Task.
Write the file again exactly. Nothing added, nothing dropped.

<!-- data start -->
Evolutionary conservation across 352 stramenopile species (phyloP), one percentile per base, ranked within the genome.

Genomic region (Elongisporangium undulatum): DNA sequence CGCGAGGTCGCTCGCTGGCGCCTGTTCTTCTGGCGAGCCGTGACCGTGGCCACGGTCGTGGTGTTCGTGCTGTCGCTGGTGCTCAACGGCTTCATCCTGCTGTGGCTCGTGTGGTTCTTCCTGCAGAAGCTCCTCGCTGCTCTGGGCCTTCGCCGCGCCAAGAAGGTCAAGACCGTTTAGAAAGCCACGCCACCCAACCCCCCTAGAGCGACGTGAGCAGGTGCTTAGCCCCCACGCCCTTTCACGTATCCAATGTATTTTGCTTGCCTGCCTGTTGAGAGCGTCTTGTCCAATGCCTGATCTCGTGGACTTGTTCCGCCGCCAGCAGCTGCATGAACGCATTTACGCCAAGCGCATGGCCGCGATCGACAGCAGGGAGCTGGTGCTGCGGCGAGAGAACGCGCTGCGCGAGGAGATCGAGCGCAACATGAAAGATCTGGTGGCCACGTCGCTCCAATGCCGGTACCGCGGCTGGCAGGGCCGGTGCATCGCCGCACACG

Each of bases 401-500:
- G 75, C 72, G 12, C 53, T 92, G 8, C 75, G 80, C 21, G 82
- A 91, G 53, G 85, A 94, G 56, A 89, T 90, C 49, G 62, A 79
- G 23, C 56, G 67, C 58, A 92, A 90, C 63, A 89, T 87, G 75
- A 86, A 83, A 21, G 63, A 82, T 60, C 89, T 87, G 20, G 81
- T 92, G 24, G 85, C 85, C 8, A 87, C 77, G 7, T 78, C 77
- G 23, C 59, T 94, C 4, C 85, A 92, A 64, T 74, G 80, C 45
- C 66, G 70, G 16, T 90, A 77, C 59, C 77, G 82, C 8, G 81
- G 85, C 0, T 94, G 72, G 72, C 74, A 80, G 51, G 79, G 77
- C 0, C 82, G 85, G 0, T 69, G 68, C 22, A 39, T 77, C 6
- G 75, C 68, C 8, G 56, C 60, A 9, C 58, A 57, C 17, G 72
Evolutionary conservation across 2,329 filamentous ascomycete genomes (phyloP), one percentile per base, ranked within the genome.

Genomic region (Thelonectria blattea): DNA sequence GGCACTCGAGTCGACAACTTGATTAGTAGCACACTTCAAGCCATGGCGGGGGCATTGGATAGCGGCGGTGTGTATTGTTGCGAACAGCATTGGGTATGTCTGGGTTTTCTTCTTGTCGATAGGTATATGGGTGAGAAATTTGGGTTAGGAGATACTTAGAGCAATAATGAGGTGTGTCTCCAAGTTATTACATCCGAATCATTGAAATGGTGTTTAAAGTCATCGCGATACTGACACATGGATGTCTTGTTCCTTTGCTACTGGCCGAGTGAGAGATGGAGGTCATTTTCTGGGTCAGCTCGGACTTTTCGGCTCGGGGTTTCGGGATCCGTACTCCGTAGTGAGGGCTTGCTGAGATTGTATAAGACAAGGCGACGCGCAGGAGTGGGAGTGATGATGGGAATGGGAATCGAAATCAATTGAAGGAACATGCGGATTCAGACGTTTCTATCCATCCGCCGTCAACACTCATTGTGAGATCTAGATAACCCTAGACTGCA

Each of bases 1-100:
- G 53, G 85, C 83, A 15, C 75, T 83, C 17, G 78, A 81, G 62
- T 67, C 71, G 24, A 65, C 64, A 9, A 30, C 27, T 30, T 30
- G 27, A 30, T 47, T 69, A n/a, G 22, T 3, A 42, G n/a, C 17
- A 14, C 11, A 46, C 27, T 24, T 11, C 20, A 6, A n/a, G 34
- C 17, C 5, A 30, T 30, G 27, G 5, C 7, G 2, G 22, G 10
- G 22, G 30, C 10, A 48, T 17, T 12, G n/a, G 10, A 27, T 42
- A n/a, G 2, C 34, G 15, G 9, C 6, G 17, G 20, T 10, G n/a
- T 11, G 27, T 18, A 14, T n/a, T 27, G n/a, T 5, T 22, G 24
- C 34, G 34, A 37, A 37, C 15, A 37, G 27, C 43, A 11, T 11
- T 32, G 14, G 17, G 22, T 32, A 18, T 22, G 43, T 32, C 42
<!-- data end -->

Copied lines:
Evolutionary conservation across 352 stramenopile species (phyloP), one percentile per base, ranked within the genome.

Genomic region (Elongisporangium undulatum): DNA sequence CGCGAGGTCGCTCGCTGGCGCCTGTTCTTCTGGCGAGCCGTGACCGTGGCCACGGTCGTGGTGTTCGTGCTGTCGCTGGTGCTCAACGGCTTCATCCTGCTGTGGCTCGTGTGGTTCTTCCTGCAGAAGCTCCTCGCTGCTCTGGGCCTTCGCCGCGCCAAGAAGGTCAAGACCGTTTAGAAAGCCACGCCACCCAACCCCCCTAGAGCGACGTGAGCAGGTGCTTAGCCCCCACGCCCTTTCACGTATCCAATGTATTTTGCTTGCCTGCCTGTTGAGAGCGTCTTGTCCAATGCCTGATCTCGTGGACTTGTTCCGCCGCCAGCAGCTGCATGAACGCATTTACGCCAAGCGCATGGCCGCGATCGACAGCAGGGAGCTGGTGCTGCGGCGAGAGAACGCGCTGCGCGAGGAGATCGAGCGCAACATGAAAGATCTGGTGGCCACGTCGCTCCAATGCCGGTACCGCGGCTGGCAGGGCCGGTGCATCGCCGCACACG

Each of bases 401-500:
- G 75, C 72, G 12, C 53, T 92, G 8, C 75, G 80, C 21, G 82
- A 91, G 53, G 85, A 94, G 56, A 89, T 90, C 49, G 62, A 79
- G 23, C 56, G 67, C 58, A 92, A 90, C 63, A 89, T 87, G 75
- A 86, A 83, A 21, G 63, A 82, T 60, C 89, T 87, G 20, G 81
- T 92, G 24, G 85, C 85, C 8, A 87, C 77, G 7, T 78, C 77
- G 23, C 59, T 94, C 4, C 85, A 92, A 64, T 74, G 80, C 45
- C 66, G 70, G 16, T 90, A 77, C 59, C 77, G 82, C 8, G 81
- G 85, C 0, T 94, G 72, G 72, C 74, A 80, G 51, G 79, G 77
- C 0, C 82, G 85, G 0, T 69, G 68, C 22, A 39, T 77, C 6
- G 75, C 68, C 8, G 56, C 60, A 9, C 58, A 57, C 17, G 72
Evolutionary conservation across 2,329 filamentous ascomycete genomes (phyloP), one percentile per base, ranked within the genome.

Genomic region (Thelonectria blattea): DNA sequence GGCACTCGAGTCGACAACTTGATTAGTAGCACACTTCAAGCCATGGCGGGGGCATTGGATAGCGGCGGTGTGTATTGTTGCGAACAGCATTGGGTATGTCTGGGTTTTCTTCTTGTCGATAGGTATATGGGTGAGAAATTTGGGTTAGGAGATACTTAGAGCAATAATGAGGTGTGTCTCCAAGTTATTACATCCGAATCATTGAAATGGTGTTTAAAGTCATCGCGATACTGACACATGGATGTCTTGTTCCTTTGCTACTGGCCGAGTGAGAGATGGAGGTCATTTTCTGGGTCAGCTCGGACTTTTCGGCTCGGGGTTTCGGGATCCGTACTCCGTAGTGAGGGCTTGCTGAGATTGTATAAGACAAGGCGACGCGCAGGAGTGGGAGTGATGATGGGAATGGGAATCGAAATCAATTGAAGGAACATGCGGATTCAGACGTTTCTATCCATCCGCCGTCAACACTCATTGTGAGATCTAGATAACCCTAGACTGCA

Each of bases 1-100:
- G 53, G 85, C 83, A 15, C 75, T 83, C 17, G 78, A 81, G 62
- T 67, C 71, G 24, A 65, C 64, A 9, A 30, C 27, T 30, T 30
- G 27, A 30, T 47, T 69, A n/a, G 22, T 3, A 42, G n/a, C 17
- A 14, C 11, A 46, C 27, T 24, T 11, C 20, A 6, A n/a, G 34
- C 17, C 5, A 30, T 30, G 27, G 5, C 7, G 2, G 22, G 10
- G 22, G 30, C 10, A 48, T 17, T 12, G n/a, G 10, A 27, T 42
- A n/a, G 2, C 34, G 15, G 9, C 6, G 17, G 20, T 10, G n/a
- T 11, G 27, T 18, A 14, T n/a, T 27, G n/a, T 5, T 22, G 24
- C 34, G 34, A 37, A 37, C 15, A 37, G 27, C 43, A 11, T 11
- T 32, G 14, G 17, G 22, T 32, A 18, T 22, G 43, T 32, C 42